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The Essentials: The Films Of Nicolas Roeg

Features
by The Playlist Staff
June 23, 2011 4:06 AM
11 Comments
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The Witches" (1990)
Forgotten about almost as quickly as it debuted, "The Witches" is arguably the last Nic Roeg film to actually matter. (This was right before he slipped into making chintzy made-for-television crap.) Based on the beloved children's book by Roald Dahl, it's a genuinely weird and unsettling adaptation, possibly the only cinematic incantation of Dahl's to capture his gonzo spirit that hovered right between terror and glee. Angelica Huston, in one of her finest and most underrated performances, plays the leader of a coven of witches who turns the main child character into a mouse for a majority of the running time and outlines a plan for exterminating the children of England. It's heady stuff, especially for a family movie, but Roeg brings it to the screen with his characteristic stylistic impishness (lots of hard zooms, fish-eye-lenses and the like; sadly the film has never been released in anamorphic widescreen in the United States). Also of note was that this was the last feature film that Jim Henson worked on before his untimely death. Given Henson's love of the bizarre and grotesque (hello, "Dark Crystal!"), it seems fitting that this was his big-screen cinematic swansong. The movie is positively bewitching. [B+]

For The Completists: As you may know, Roeg made a few films in the mid-to-late 1980s, and several in the 1990s, which we haven't talked about here. This is because, principally, they're not very good, with even the greatest fans of the director struggling to defend them. The '80s entries, "Castaway" and "Track 29," are at least watchable, with the director's skills still firmly in evidence. The former is notable mainly for far more exposure to Oliver Reed's cock than anyone ever really wanted, while the latter, a collaboration with British TV great Dennis Potter, suffers from the miscasting of Christopher Lloyd, but does at least have a strong early performance from Gary Oldman.

The 1990s, however, was when the rot truly set in. A disappointing TV version of Tennessee Williams' "Sweet Bird of Youth" with Elizabeth Taylor closed out the 1980s, while poorly-regarded erotic thriller "Cold Heaven" followed "The Witches." After that, there was a version of "Heart of Darkness" with John Malkovich and Tim Roth, made for TV, an episode of "The Young Indiana Jones Chronicles," more sub-"Basic Instinct" stuff in short "Hotel Paradise" and "Full Body Massage," forgotten oddity "Two Deaths" and a television version of "Samson & Delilah," one starring Liz Hurley as Delilah, which should be a key to the quality of the finished film.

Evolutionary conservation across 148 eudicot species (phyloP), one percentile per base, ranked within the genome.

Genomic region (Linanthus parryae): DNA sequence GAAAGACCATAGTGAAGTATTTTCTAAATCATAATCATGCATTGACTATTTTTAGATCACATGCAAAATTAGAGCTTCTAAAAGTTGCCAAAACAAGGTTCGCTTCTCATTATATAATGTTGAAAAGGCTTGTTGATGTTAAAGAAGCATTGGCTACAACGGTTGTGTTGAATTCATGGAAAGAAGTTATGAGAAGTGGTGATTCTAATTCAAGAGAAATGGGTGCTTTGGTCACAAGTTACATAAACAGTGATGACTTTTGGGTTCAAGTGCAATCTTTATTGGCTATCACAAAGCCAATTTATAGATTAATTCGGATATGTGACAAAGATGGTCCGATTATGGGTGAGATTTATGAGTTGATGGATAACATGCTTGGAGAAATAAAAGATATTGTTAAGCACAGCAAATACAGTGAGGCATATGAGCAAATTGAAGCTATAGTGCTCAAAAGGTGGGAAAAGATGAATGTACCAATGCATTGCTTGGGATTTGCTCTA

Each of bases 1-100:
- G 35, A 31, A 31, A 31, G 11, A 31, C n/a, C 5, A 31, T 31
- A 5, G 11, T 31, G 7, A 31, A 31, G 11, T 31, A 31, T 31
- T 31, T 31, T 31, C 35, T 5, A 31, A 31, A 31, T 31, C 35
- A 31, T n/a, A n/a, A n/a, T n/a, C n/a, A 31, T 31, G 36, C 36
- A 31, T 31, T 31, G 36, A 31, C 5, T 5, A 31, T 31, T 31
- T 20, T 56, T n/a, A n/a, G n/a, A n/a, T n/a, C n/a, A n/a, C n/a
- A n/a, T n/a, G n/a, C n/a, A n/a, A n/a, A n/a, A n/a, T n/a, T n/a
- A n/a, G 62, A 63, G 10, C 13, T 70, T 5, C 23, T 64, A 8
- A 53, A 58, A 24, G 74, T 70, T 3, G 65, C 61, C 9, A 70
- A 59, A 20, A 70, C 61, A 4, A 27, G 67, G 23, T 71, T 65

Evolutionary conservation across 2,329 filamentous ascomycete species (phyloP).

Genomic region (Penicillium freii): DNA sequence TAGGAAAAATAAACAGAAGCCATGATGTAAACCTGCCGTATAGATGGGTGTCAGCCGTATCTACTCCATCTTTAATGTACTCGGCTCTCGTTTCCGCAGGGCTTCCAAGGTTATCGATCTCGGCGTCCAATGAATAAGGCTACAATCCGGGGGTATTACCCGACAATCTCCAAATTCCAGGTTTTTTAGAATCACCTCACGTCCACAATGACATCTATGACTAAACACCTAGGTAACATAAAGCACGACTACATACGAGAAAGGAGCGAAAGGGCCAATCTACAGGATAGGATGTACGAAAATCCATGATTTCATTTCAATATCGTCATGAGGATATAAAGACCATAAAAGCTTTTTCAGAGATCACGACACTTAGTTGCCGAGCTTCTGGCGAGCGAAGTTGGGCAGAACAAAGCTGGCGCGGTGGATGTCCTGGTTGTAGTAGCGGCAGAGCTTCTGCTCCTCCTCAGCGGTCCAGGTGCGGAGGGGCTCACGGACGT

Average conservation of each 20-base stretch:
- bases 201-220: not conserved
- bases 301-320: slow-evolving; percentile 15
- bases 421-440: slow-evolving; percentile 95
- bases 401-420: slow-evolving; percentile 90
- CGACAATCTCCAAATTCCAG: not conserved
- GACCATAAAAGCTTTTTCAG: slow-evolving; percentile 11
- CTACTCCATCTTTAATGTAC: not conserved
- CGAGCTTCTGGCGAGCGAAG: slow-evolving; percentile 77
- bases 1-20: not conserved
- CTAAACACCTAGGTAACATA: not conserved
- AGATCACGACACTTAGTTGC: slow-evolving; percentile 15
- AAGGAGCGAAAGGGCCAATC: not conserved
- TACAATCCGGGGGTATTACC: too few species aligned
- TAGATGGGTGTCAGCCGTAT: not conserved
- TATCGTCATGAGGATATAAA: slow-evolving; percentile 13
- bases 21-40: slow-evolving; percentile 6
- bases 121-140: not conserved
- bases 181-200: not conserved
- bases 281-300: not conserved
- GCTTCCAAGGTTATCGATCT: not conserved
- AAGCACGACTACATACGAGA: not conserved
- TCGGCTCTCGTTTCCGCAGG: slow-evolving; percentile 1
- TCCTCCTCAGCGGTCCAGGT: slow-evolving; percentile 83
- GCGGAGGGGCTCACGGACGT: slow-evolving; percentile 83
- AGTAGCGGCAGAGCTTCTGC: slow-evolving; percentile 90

Roeg finally returned to the big screen with 2008's "Puffball," and the wait was definitely not worth it -- a dreadful horror flick starring Kelly Reilly and Donald Sutherland, it was a pale reflection of past glories, and rightfully disappeared on its release.

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11 Comments

  • Ondra | June 27, 2011 1:32 AMReply

    Personally, I think Two death are pretty decent film, definitely not among Roeg's masterpieces, but worth mentioning more than "forgotten oddity"
    However, great article, thanks... don't you know anything about movie he is supposedly preparing "Night Train" with Sigourney Weraver ?

  • Mr. Arkadin | June 24, 2011 9:48 AMReply

    “Walkabout” (1971) [b][A+][/b]

    fixed

  • DL | June 24, 2011 2:19 AMReply

    As someone who worked on Puffball, I hate that it turned out this way. I think it was a promising film butchered by poor editing, score and SFX. Oh well, que sera...

  • jimmiescoffee | June 23, 2011 9:42 AMReply

    did you guys ranks 'Don’t Look Now' an A+ before TIME OUT list? seems like that flick is getting NEW recognition.

  • bugaloo | June 23, 2011 9:00 AMReply

    I agree it was pretty dreadful, but describing "Puffball" as a "horror flick" suggests the author didn't actually see it--it's got a supernatural aspect but is far from classifiable as horror, aiming more for whimsy than scares.

  • Catie T | June 23, 2011 8:04 AMReply

    Love Don't Look Now and anything with the amazing Theresa Russell in it! She was one of the most underrated actresses ever. Her performance in Bad Timing is sublime, and in Insignificance beyond brilliant. No one has captured Marilyn Monroe's essence and spirit better that Ms Russell. God love her! And, of course, the brilliant tortured amazing Mr Roeg!

  • DaveT | June 23, 2011 6:42 AMReply

    I kinda want to know more about the dodgy lost films, even the late 80s/90s ones...it'd save us having to watch them, at least. But nice article. Eureka definitely sounds worth a watch.

  • Nik Grape | June 23, 2011 6:13 AMReply

    I only remember watching "The Witches" when i was young and it scared the shit out of me.

    This is one director I have yet to explore. This article does good in peaking my interest even more. Great stuff.

  • hank | June 23, 2011 6:08 AMReply

    Brilliant director. Your being very kind with your description of "Castaway" as watchable, though.

  • rotch | June 23, 2011 5:07 AMReply

    Great, great write-up. Roeg is the film buff's most underrated filmaker par excellence.

  • TheoC | June 23, 2011 4:37 AMReply

    Brilliant.

    I had forgotten all about The Witches. Insignificance sounds brilliantly odd and anything that reminds me of 'symbols and signs' tends to give me a boner. Thanks

    Great feature, well done all involved.

    I'm a midget with a mask on.

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